specialized cell in the angiosperm phloem derived from the same parent cell as the closely associated. immediately adjacent sieve-tube member.

Merriam-Webster Online Dictionary
companion cell (noun)
a living nucleated cell that is closely associated in origin, position, and probably function with a cell making up part of a sieve tube of a vascular plant
companion cell (Wikipedia)

Phloem (/ˈfl.əm/, FLOH-əm) is the living tissue in vascular plants that transports the soluble organic compounds made during photosynthesis and known as photosynthates, in particular the sugar sucrose, to the rest of the plant. This transport process is called translocation. In trees, the phloem is the innermost layer of the bark, hence the name, derived from the Ancient Greek word φλοιός (phloiós), meaning "bark". The term was introduced by Carl Nägeli in 1858.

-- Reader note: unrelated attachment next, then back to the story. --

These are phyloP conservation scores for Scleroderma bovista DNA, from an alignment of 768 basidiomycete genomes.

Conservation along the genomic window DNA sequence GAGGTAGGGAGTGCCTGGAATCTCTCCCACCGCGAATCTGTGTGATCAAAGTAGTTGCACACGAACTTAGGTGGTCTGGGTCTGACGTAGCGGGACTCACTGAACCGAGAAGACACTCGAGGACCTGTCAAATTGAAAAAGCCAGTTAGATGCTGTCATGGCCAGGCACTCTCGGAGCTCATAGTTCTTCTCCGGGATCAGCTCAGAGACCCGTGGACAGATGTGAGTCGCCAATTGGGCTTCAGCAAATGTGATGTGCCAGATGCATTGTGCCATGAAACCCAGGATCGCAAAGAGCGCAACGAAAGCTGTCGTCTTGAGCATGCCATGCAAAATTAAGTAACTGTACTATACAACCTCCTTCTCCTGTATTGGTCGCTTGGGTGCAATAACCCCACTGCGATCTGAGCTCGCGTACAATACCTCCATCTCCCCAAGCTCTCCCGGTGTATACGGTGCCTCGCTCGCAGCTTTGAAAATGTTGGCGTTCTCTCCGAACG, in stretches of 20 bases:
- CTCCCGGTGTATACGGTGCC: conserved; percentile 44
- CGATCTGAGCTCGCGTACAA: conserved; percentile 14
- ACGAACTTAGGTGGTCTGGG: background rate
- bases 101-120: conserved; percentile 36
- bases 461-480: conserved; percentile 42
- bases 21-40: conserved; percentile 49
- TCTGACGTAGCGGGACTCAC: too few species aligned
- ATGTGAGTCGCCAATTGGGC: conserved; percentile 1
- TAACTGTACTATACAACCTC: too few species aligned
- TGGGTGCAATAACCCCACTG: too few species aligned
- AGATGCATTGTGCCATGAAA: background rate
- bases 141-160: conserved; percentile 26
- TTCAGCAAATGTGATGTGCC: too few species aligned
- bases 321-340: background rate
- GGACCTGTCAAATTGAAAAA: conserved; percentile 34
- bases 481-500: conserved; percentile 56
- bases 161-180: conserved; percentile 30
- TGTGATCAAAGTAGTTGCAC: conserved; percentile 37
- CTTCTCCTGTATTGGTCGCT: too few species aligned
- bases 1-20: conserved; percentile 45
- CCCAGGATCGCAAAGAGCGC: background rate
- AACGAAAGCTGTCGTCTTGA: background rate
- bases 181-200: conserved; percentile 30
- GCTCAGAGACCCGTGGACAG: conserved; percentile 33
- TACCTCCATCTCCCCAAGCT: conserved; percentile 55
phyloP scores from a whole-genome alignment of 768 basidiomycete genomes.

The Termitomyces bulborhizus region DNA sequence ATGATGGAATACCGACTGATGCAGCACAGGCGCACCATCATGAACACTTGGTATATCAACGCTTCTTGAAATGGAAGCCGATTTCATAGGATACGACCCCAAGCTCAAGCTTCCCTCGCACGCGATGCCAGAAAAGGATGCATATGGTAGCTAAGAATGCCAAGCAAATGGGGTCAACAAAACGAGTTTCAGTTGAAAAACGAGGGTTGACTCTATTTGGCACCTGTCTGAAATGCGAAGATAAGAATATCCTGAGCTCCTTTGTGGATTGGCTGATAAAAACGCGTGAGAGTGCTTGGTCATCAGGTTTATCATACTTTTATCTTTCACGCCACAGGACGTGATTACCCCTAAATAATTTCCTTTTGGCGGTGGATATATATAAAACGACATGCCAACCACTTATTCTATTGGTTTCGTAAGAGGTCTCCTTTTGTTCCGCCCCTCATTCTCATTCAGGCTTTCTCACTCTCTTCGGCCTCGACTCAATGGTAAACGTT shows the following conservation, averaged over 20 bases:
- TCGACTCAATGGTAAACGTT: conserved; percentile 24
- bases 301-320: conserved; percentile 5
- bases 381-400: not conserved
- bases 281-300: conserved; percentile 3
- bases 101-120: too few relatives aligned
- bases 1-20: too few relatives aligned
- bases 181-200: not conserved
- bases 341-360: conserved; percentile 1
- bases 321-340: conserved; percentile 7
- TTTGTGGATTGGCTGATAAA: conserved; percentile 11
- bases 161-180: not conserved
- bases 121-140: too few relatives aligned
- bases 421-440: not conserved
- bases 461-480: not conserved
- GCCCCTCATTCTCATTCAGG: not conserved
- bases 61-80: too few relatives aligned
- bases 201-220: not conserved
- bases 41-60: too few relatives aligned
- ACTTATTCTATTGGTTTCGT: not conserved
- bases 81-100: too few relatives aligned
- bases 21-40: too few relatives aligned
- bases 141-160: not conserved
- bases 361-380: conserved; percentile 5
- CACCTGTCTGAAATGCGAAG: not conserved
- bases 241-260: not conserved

Phloem (orange) transports products of photosynthesis to various parts of the plant.
Cross-section of a flax plant stem:
« Back to Glossary Index